Muscle cramp


A muscle cramp is a sudden, unexpected tightening of one or more muscles. Sometimes called a charley horse, a muscle cramp can be very painful. Exercising or working hard, especially in heat, can lead to muscle cramps. Some medicines and illnesses also might cause muscle cramps.

Muscle cramps aren't usually harmful. Self-care measures can treat most muscle cramps.


Muscle cramps occur mostly in leg muscles, most often in the calf. Cramps usually last for seconds to minutes. After the cramp eases, the area might be sore for hours or days.

When to see a doctor

Muscle cramps usually go away on their own. They don't usually need medical care. However, see a health care provider for cramps that:

  • Cause severe discomfort.
  • Have leg swelling, redness or skin changes.
  • Come with muscle weakness.
  • Happen often.
  • Don't get better with self-care.


A muscle cramp can happen after working a muscle too hard or straining it, losing body fluids through sweat or simply holding a position for a long time. Often, however, the cause isn't known.

Most muscle cramps are harmless. But some might be related to a medical concern, such as:

  • Not enough blood flow. A narrowing of the arteries that bring blood to the legs can cause a cramping pain in the legs and feet during exercise. These cramps usually go away soon after exercise stops.
  • Nerve compression. Pressure on the nerves in the spine also can cause cramping pain in the legs. The pain usually gets worse with walking. Walking bent slightly forward, such as when pushing a shopping cart, might ease cramping.
  • Not enough minerals. Too little potassium, calcium or magnesium in the diet can cause leg cramps. Medicines often prescribed for high blood pressure can cause increased urination, which may drain the body of these minerals.

Risk factors

Factors that might increase the risk of muscle cramps include:

  • Age. Older people lose muscle mass. Then the muscles can't work as hard and can get stressed more easily.
  • Poor conditioning. Not being in shape for an activity causes muscles to tire more easily.
  • Extreme sweating. Athletes who get tired and sweat a lot while playing sports in warm weather often get muscle cramps.
  • Pregnancy. Muscle cramps are common during pregnancy.
  • Medical issues. Having diabetes or illnesses that involve nerves, liver or thyroid can increase the risk of muscle cramps.
  • Weight. Being overweight can increase the risk of muscle cramps.


These steps might help prevent cramps:

  • Drink plenty of liquids every day. Muscles need fluids to work well. During activity, drink liquids regularly. Keep drinking water or other liquids without caffeine or alcohol after the activity.
  • Stretch your muscles. Stretch gently before and after using any muscle for a time. To avoid getting leg cramps at night, stretch before bedtime. Light exercise, such as riding a stationary bicycle for a few minutes before bedtime, also may help prevent cramps while you sleep.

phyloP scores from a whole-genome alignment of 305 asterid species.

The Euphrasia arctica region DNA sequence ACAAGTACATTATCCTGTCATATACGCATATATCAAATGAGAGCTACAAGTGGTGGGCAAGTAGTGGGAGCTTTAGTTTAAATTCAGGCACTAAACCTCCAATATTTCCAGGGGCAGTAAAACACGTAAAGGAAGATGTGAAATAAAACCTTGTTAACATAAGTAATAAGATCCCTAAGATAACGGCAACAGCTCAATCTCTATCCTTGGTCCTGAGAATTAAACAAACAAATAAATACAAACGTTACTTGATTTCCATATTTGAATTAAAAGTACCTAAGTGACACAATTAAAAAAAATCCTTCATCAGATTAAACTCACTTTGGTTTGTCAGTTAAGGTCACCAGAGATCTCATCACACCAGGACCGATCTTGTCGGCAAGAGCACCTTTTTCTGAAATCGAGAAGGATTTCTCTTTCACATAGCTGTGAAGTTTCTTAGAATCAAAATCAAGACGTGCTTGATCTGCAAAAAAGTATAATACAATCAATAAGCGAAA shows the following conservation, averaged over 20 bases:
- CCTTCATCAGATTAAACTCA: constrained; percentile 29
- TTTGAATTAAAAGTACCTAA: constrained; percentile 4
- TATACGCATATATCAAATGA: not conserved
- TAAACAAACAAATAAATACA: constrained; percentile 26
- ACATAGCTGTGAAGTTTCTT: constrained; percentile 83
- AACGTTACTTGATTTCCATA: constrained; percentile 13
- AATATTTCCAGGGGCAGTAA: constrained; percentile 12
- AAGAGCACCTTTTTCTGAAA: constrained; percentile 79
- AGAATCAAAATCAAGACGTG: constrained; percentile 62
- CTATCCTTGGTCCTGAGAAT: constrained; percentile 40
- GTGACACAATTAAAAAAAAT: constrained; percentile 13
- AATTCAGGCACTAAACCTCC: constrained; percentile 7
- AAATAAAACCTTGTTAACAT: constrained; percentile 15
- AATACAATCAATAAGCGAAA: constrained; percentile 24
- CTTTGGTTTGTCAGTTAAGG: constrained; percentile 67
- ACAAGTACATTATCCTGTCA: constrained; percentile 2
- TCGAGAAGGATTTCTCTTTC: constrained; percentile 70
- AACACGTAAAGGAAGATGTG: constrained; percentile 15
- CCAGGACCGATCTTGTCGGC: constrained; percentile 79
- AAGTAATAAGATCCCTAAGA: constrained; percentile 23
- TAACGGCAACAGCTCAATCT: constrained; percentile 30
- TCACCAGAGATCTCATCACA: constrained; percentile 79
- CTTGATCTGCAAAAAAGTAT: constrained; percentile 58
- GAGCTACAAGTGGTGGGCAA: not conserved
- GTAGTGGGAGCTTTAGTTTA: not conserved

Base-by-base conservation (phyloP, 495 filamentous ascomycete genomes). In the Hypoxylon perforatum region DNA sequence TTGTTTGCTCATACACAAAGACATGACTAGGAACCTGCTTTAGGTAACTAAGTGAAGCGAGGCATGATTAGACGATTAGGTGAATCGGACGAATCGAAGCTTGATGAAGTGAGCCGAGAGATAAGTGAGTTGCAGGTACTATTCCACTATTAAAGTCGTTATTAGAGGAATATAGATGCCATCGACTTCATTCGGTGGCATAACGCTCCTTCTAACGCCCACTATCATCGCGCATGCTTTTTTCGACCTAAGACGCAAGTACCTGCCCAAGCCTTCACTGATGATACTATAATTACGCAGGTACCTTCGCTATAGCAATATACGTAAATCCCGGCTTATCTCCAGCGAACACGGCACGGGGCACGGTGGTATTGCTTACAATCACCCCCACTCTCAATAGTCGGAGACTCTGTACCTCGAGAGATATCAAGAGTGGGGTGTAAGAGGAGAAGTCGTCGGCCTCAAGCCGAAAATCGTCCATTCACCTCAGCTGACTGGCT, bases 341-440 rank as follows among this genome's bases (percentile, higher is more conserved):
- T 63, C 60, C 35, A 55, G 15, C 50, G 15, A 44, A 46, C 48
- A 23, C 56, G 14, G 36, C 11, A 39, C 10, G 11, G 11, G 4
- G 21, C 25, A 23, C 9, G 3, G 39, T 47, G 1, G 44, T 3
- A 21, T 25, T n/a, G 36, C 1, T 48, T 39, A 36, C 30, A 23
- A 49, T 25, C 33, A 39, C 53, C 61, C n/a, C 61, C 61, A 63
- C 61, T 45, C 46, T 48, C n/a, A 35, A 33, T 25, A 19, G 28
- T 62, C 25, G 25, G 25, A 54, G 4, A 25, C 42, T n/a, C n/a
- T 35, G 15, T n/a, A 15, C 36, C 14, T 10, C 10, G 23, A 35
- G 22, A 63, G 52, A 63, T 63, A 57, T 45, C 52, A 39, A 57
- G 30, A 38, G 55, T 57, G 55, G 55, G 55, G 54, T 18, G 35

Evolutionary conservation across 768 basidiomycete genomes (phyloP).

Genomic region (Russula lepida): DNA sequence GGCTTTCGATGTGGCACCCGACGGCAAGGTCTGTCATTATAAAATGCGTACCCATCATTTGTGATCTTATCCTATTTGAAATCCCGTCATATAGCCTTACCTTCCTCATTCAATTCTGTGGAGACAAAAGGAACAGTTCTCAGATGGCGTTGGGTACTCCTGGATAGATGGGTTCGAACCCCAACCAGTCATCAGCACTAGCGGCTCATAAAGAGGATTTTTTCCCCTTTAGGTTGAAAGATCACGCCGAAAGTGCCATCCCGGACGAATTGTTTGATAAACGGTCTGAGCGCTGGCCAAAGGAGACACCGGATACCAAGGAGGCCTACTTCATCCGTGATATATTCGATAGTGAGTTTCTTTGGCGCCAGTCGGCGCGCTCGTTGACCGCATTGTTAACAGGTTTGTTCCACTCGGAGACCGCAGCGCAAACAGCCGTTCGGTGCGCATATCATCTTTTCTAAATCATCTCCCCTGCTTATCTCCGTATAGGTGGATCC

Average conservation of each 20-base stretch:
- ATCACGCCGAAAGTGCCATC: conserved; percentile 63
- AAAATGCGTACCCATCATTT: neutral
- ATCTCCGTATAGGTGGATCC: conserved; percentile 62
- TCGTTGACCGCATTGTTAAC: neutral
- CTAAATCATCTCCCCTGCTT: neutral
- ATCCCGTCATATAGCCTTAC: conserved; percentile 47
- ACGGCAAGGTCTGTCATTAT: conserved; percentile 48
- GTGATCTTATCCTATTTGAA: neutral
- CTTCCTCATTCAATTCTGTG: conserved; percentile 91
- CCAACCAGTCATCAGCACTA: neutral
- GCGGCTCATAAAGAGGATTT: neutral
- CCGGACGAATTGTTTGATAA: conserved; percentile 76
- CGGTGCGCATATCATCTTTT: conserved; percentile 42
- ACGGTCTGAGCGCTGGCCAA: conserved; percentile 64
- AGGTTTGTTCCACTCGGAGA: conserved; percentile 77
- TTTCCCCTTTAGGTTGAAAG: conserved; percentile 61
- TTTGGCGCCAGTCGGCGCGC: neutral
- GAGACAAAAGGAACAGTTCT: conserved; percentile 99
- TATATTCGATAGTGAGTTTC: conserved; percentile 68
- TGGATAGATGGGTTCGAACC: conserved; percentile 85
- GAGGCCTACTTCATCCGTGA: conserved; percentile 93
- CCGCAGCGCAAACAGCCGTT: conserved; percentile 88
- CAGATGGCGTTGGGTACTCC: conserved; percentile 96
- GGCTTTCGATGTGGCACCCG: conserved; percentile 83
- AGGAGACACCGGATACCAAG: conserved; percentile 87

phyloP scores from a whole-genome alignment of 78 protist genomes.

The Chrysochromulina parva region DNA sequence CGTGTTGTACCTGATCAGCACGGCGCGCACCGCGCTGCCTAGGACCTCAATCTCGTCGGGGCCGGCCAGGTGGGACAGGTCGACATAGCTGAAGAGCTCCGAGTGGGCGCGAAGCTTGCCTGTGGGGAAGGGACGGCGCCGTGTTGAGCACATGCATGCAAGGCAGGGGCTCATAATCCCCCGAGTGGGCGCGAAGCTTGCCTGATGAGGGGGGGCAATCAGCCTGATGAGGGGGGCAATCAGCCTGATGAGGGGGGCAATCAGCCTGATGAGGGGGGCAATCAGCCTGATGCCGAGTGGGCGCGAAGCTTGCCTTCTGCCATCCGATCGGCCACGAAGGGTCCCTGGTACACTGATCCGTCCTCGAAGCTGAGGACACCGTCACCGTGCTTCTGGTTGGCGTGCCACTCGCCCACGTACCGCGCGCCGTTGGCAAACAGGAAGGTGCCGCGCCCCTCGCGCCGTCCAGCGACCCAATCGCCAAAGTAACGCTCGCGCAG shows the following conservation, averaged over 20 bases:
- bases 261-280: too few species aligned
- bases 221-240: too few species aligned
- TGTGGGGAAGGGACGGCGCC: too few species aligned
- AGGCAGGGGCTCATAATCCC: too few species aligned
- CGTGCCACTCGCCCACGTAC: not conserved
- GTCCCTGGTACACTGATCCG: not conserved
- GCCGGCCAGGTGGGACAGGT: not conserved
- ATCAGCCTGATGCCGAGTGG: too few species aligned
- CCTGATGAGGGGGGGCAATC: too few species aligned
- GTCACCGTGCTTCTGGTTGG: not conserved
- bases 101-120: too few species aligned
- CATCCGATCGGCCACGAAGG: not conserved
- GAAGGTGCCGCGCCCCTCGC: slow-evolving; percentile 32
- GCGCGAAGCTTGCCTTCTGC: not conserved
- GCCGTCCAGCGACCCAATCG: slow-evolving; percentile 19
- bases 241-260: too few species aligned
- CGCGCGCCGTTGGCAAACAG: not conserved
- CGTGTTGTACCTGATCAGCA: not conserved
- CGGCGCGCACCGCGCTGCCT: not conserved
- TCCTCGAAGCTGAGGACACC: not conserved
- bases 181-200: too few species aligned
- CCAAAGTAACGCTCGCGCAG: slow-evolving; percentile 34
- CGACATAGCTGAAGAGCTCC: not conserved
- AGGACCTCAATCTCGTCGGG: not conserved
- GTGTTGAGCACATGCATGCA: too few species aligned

Self-care measures usually can treat muscle cramps. A health care provider can show you stretching exercises that can reduce the chances of getting muscle cramps. Drinking plenty of fluids can also help prevent muscle cramps.

If you keep getting cramps that wake you from sleep, a care provider might prescribe medicine to relax muscles or help you sleep.

Lifestyle and home remedies

If you have a cramp, these actions might help:

  • Stretch and massage. Stretch the cramped muscle and gently rub it. For a calf cramp, keep the leg straight while pulling the top of your foot on the side that's cramped toward your face. Also try standing with your weight on your cramped leg and pressing down firmly. This helps ease a cramp in the back of the thigh too.

    For a front thigh cramp, try pulling the foot on that leg up toward your buttock. Hold on to a chair to steady yourself.

  • Apply heat or cold. Use a warm towel or heating pad on tense or tight muscles. Taking a warm bath or directing the stream of a hot shower onto the cramped muscle also can help. Rubbing the sore muscle with ice also might relieve pain.
Calf stretch

Alternative medicine

Taking vitamin B complex and other vitamins might help manage leg cramps. Talk to your health care provider about what to take.

Preparing for an appointment

See a health care provider if you have muscle cramps often that are severe and not getting better with self-care.

Here's some information to help you get ready for your appointment.

What you can do

Make a list of:

  • Your symptoms, including any that seem unrelated to the reason for your appointment, and when they began.
  • Key personal information, including major stresses, recent life changes and family medical history.
  • All medicines, vitamins and supplements you take, including doses.
  • Questions to ask your provider.

For muscle cramps, questions to ask your provider might include:

  • What's likely causing my cramps?
  • Are there other possible causes?
  • What tests do I need?
  • What can I do about the cramping?

Ask any other questions you have.

What to expect from your doctor

Your provider is likely to ask you questions, including:

  • How often do you get cramps and how bad are they?
  • What, if anything, do you do before you get a cramp? Do cramps usually happen after exercise?
  • Do you get cramps while resting?
  • Does stretching help your cramps?
  • Do you have other symptoms, such as muscle weakness or numbness?
  • Have you noticed changes in your urine after exercise?

Content From Mayo Clinic Updated: 03/06/2023
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